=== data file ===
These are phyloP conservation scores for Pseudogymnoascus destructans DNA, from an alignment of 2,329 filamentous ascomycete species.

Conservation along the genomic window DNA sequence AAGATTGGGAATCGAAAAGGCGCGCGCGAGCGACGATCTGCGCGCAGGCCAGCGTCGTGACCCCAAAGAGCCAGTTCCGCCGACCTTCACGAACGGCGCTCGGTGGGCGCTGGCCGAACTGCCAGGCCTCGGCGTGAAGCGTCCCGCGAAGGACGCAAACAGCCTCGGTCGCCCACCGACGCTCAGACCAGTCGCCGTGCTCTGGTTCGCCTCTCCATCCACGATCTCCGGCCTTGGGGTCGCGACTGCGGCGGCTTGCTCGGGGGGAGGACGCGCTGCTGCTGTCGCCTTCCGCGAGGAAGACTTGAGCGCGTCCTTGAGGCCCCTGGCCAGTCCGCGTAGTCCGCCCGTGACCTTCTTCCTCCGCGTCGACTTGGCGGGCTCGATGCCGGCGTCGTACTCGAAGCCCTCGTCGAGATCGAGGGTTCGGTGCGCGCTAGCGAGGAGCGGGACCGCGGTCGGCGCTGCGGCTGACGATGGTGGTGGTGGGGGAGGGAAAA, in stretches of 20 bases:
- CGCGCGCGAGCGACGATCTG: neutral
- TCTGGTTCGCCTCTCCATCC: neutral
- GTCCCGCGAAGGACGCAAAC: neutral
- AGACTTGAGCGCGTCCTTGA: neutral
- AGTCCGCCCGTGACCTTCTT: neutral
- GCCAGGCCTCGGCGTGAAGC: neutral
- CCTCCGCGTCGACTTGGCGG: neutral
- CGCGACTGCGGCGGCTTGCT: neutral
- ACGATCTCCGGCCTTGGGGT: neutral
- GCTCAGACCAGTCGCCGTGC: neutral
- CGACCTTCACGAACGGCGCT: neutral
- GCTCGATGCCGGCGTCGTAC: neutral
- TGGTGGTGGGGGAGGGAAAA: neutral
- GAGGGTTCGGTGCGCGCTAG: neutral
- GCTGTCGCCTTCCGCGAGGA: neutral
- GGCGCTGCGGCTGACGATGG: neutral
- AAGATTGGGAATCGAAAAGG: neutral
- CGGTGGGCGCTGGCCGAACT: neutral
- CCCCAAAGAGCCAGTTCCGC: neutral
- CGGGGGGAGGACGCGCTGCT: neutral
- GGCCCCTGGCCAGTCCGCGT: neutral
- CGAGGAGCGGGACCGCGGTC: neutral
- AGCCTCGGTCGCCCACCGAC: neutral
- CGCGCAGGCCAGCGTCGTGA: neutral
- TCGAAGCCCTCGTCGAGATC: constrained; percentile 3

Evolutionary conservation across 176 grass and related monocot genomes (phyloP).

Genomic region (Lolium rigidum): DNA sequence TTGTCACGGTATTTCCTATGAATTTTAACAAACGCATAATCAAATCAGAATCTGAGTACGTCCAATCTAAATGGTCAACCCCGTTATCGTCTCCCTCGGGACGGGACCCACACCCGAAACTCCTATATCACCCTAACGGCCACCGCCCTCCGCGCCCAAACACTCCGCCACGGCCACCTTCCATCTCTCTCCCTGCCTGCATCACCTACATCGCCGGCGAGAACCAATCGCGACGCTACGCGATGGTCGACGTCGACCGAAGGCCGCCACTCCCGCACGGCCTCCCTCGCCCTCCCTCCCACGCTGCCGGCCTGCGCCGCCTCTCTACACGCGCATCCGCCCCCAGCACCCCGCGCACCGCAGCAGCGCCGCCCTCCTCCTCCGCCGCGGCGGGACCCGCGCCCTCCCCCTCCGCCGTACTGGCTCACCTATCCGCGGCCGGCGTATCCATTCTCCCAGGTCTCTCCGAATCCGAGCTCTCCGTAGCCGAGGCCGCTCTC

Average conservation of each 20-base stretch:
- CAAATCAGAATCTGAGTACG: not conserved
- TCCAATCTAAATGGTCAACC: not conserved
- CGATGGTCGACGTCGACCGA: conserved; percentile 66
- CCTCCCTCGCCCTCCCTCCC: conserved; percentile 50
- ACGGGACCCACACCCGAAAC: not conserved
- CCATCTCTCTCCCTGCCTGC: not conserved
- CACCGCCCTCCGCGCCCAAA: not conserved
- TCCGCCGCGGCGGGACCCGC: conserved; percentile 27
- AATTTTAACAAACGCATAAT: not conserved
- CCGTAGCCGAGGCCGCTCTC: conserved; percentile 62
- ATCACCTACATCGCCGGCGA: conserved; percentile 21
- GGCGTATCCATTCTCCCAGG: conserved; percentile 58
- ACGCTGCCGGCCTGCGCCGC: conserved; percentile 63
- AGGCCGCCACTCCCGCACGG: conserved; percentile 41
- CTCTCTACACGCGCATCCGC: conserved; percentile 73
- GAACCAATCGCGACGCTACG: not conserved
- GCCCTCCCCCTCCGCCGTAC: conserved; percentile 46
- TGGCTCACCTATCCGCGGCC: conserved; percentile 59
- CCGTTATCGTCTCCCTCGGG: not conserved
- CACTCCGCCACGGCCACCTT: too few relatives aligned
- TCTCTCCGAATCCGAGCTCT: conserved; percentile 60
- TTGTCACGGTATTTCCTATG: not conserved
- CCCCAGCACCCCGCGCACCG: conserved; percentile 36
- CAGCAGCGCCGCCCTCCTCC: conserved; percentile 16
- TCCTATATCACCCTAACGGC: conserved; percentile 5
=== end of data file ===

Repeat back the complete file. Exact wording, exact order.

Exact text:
These are phyloP conservation scores for Pseudogymnoascus destructans DNA, from an alignment of 2,329 filamentous ascomycete species.

Conservation along the genomic window DNA sequence AAGATTGGGAATCGAAAAGGCGCGCGCGAGCGACGATCTGCGCGCAGGCCAGCGTCGTGACCCCAAAGAGCCAGTTCCGCCGACCTTCACGAACGGCGCTCGGTGGGCGCTGGCCGAACTGCCAGGCCTCGGCGTGAAGCGTCCCGCGAAGGACGCAAACAGCCTCGGTCGCCCACCGACGCTCAGACCAGTCGCCGTGCTCTGGTTCGCCTCTCCATCCACGATCTCCGGCCTTGGGGTCGCGACTGCGGCGGCTTGCTCGGGGGGAGGACGCGCTGCTGCTGTCGCCTTCCGCGAGGAAGACTTGAGCGCGTCCTTGAGGCCCCTGGCCAGTCCGCGTAGTCCGCCCGTGACCTTCTTCCTCCGCGTCGACTTGGCGGGCTCGATGCCGGCGTCGTACTCGAAGCCCTCGTCGAGATCGAGGGTTCGGTGCGCGCTAGCGAGGAGCGGGACCGCGGTCGGCGCTGCGGCTGACGATGGTGGTGGTGGGGGAGGGAAAA, in stretches of 20 bases:
- CGCGCGCGAGCGACGATCTG: neutral
- TCTGGTTCGCCTCTCCATCC: neutral
- GTCCCGCGAAGGACGCAAAC: neutral
- AGACTTGAGCGCGTCCTTGA: neutral
- AGTCCGCCCGTGACCTTCTT: neutral
- GCCAGGCCTCGGCGTGAAGC: neutral
- CCTCCGCGTCGACTTGGCGG: neutral
- CGCGACTGCGGCGGCTTGCT: neutral
- ACGATCTCCGGCCTTGGGGT: neutral
- GCTCAGACCAGTCGCCGTGC: neutral
- CGACCTTCACGAACGGCGCT: neutral
- GCTCGATGCCGGCGTCGTAC: neutral
- TGGTGGTGGGGGAGGGAAAA: neutral
- GAGGGTTCGGTGCGCGCTAG: neutral
- GCTGTCGCCTTCCGCGAGGA: neutral
- GGCGCTGCGGCTGACGATGG: neutral
- AAGATTGGGAATCGAAAAGG: neutral
- CGGTGGGCGCTGGCCGAACT: neutral
- CCCCAAAGAGCCAGTTCCGC: neutral
- CGGGGGGAGGACGCGCTGCT: neutral
- GGCCCCTGGCCAGTCCGCGT: neutral
- CGAGGAGCGGGACCGCGGTC: neutral
- AGCCTCGGTCGCCCACCGAC: neutral
- CGCGCAGGCCAGCGTCGTGA: neutral
- TCGAAGCCCTCGTCGAGATC: constrained; percentile 3

Evolutionary conservation across 176 grass and related monocot genomes (phyloP).

Genomic region (Lolium rigidum): DNA sequence TTGTCACGGTATTTCCTATGAATTTTAACAAACGCATAATCAAATCAGAATCTGAGTACGTCCAATCTAAATGGTCAACCCCGTTATCGTCTCCCTCGGGACGGGACCCACACCCGAAACTCCTATATCACCCTAACGGCCACCGCCCTCCGCGCCCAAACACTCCGCCACGGCCACCTTCCATCTCTCTCCCTGCCTGCATCACCTACATCGCCGGCGAGAACCAATCGCGACGCTACGCGATGGTCGACGTCGACCGAAGGCCGCCACTCCCGCACGGCCTCCCTCGCCCTCCCTCCCACGCTGCCGGCCTGCGCCGCCTCTCTACACGCGCATCCGCCCCCAGCACCCCGCGCACCGCAGCAGCGCCGCCCTCCTCCTCCGCCGCGGCGGGACCCGCGCCCTCCCCCTCCGCCGTACTGGCTCACCTATCCGCGGCCGGCGTATCCATTCTCCCAGGTCTCTCCGAATCCGAGCTCTCCGTAGCCGAGGCCGCTCTC

Average conservation of each 20-base stretch:
- CAAATCAGAATCTGAGTACG: not conserved
- TCCAATCTAAATGGTCAACC: not conserved
- CGATGGTCGACGTCGACCGA: conserved; percentile 66
- CCTCCCTCGCCCTCCCTCCC: conserved; percentile 50
- ACGGGACCCACACCCGAAAC: not conserved
- CCATCTCTCTCCCTGCCTGC: not conserved
- CACCGCCCTCCGCGCCCAAA: not conserved
- TCCGCCGCGGCGGGACCCGC: conserved; percentile 27
- AATTTTAACAAACGCATAAT: not conserved
- CCGTAGCCGAGGCCGCTCTC: conserved; percentile 62
- ATCACCTACATCGCCGGCGA: conserved; percentile 21
- GGCGTATCCATTCTCCCAGG: conserved; percentile 58
- ACGCTGCCGGCCTGCGCCGC: conserved; percentile 63
- AGGCCGCCACTCCCGCACGG: conserved; percentile 41
- CTCTCTACACGCGCATCCGC: conserved; percentile 73
- GAACCAATCGCGACGCTACG: not conserved
- GCCCTCCCCCTCCGCCGTAC: conserved; percentile 46
- TGGCTCACCTATCCGCGGCC: conserved; percentile 59
- CCGTTATCGTCTCCCTCGGG: not conserved
- CACTCCGCCACGGCCACCTT: too few relatives aligned
- TCTCTCCGAATCCGAGCTCT: conserved; percentile 60
- TTGTCACGGTATTTCCTATG: not conserved
- CCCCAGCACCCCGCGCACCG: conserved; percentile 36
- CAGCAGCGCCGCCCTCCTCC: conserved; percentile 16
- TCCTATATCACCCTAACGGC: conserved; percentile 5